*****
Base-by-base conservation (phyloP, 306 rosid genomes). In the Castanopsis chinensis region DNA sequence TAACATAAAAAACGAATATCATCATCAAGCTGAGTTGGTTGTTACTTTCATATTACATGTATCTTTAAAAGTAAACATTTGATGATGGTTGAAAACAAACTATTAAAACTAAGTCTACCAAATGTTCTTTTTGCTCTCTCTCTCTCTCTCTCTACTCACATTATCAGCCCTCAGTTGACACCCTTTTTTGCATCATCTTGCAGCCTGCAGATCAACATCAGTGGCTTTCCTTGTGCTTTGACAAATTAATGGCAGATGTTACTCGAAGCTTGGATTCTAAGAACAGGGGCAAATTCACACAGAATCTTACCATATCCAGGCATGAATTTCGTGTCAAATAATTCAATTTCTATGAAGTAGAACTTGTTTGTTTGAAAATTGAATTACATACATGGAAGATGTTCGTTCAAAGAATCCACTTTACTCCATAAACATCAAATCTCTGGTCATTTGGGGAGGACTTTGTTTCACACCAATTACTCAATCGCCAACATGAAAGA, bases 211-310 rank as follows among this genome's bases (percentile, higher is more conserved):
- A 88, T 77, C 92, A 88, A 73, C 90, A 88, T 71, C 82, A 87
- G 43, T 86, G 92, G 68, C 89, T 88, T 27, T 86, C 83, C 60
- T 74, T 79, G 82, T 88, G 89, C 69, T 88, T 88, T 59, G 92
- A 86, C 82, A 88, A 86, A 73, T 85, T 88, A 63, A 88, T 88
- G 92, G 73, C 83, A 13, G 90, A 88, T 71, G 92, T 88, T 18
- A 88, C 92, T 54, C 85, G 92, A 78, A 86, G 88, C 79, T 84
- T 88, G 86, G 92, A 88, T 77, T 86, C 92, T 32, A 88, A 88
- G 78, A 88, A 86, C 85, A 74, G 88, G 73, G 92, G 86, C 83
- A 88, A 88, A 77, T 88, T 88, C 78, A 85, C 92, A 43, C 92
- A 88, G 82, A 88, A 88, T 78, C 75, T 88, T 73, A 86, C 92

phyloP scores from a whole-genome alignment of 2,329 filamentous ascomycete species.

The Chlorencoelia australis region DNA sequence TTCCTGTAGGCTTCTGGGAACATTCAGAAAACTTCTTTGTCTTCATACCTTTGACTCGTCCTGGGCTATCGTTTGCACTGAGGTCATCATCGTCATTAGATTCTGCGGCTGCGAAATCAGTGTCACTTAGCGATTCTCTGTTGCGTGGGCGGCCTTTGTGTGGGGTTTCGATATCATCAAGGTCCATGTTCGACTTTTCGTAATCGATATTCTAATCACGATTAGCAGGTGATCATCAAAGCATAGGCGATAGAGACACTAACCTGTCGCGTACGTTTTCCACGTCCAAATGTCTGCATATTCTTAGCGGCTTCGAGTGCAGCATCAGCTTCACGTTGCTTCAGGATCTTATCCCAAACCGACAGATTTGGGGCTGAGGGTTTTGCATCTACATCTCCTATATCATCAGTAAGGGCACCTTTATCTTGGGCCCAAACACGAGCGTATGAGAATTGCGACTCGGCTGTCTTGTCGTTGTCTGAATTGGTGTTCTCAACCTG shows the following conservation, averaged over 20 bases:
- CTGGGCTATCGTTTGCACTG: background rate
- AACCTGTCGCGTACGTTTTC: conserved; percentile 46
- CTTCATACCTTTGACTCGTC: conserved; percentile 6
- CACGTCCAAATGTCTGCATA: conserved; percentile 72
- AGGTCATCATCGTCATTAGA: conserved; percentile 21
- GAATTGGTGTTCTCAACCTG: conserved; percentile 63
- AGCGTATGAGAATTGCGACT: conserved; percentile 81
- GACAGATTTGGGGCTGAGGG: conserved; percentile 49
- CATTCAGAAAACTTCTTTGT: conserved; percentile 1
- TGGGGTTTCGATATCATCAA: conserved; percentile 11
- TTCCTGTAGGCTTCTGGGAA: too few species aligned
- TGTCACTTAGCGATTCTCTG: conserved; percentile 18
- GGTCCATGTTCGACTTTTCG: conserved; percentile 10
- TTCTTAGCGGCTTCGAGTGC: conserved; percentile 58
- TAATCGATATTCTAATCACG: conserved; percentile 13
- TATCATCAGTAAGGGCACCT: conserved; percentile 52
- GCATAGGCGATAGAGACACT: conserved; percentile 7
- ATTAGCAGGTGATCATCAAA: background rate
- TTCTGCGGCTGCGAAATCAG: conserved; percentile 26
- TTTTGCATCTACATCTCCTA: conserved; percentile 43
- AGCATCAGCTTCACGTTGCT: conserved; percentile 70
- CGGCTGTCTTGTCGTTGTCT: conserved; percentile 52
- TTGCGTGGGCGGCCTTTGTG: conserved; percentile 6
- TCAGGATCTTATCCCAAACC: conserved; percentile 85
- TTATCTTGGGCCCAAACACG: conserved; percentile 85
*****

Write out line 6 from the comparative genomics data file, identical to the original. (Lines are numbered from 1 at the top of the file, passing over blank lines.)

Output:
- G 92, G 73, C 83, A 13, G 90, A 88, T 71, G 92, T 88, T 18